We have added a new collection of naval records to our archives! The Navy Officers’ Letters 1802-1884 is a collection of letters to the Secretary of the Navy from officers assigned to naval ships, stations, and Navy bureaus.
The letters contain routine personnel matters such as duty assignments, leave or furloughs, desertions, resignations, court-martials, and other administrative issues. The collection is organized by year and then alphabetically by sender. The letters offer a glimpse into military history and provide valuable genealogical records for ancestors that served in the Navy.
During the War of 1812, the USS Chesapeake was captured by British forces in a battle with hundreds of casualties including the death of Captain James Lawrence. Surviving soldiers were taken prisoner and sent to Halifax, Nova Scotia. George Budd penned this letter while imprisoned in Halifax, “The unfortunate death of Captain James Lawrence and Lieutenant Augustus C. Ludlow has rendered it my duty to inform you of the capture of the late United States Frigate Chesapeake.” Budd detailed the battle in his correspondence.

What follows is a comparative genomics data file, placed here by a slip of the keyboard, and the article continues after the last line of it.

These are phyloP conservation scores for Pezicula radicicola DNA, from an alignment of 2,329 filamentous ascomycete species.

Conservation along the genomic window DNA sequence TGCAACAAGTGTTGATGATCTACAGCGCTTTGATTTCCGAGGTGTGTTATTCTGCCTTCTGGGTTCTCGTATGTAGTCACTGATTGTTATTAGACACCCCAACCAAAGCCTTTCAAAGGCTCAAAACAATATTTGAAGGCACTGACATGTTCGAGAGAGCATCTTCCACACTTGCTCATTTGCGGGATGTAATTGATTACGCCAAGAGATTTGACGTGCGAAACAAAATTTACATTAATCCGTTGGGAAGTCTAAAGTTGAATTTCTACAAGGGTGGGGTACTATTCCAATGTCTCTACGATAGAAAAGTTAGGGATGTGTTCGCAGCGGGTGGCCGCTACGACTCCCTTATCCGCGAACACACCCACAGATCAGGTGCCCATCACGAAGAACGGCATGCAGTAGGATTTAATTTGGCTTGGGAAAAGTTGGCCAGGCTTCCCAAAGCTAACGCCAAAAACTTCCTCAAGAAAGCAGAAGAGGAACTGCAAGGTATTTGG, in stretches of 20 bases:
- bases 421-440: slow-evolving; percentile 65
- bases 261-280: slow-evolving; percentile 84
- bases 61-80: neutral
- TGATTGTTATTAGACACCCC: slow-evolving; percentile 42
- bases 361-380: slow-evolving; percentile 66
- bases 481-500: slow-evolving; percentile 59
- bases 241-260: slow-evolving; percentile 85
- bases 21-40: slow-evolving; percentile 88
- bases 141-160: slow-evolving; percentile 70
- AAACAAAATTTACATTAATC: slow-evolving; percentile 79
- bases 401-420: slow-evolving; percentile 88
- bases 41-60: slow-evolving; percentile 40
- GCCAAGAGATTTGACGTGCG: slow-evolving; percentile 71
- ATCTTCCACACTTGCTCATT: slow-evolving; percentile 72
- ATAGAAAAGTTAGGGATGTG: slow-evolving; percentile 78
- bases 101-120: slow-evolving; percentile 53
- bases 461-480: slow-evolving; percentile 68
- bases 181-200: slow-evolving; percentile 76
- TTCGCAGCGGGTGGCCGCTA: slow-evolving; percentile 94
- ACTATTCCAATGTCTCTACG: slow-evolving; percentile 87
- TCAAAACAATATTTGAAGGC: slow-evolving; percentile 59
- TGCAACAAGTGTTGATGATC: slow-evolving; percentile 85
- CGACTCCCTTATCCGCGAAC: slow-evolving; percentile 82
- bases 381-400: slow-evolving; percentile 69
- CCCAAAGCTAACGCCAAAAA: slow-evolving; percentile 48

In this letter dated just two weeks after the Civil War began, US Navy Gunner James D. Borton from Gallipolis, Ohio, writes, “The excited state of the country, and my desire to be actively employed prompt me to write to you respectfully requesting that I may be ordered to some vessel as soon as possible.”
In 1862 during the Civil War, the USS Westfield participated in a blockade and assault on the city of Galveston. In early January 1863, a Confederate attack caused her to run aground on a sandbar. Rather than be captured, her crew destroyed the ship. In this letter, the Westfield’s paymaster struggled to organize payroll for the sailors who’d served on the ship because so many records were destroyed. “All their accounts can be made up, but all other matters are in a confused state, and it will take some time for me to ascertain whether I can do anything with them.”
Also contained in this collection are letters that document historical accomplishments of the era. This letter dated January 23, 1847, to President James K. Polk, announced the inaugural launch of the steamer mail ship Washington. It reads, “I have the honor to inform your Excellency that the Washington, the first mail steamer, will be launched on Saturday, the 30th of January at 9:00 A.M. It would afford the undersigned as well the builder of this noble ship much satisfaction if your Excellency will honor the occasion of putting afloat the first sea steamer with your presence.” The Washington carried letters across the Atlantic to Europe.
Get started searching this new collection of naval records today!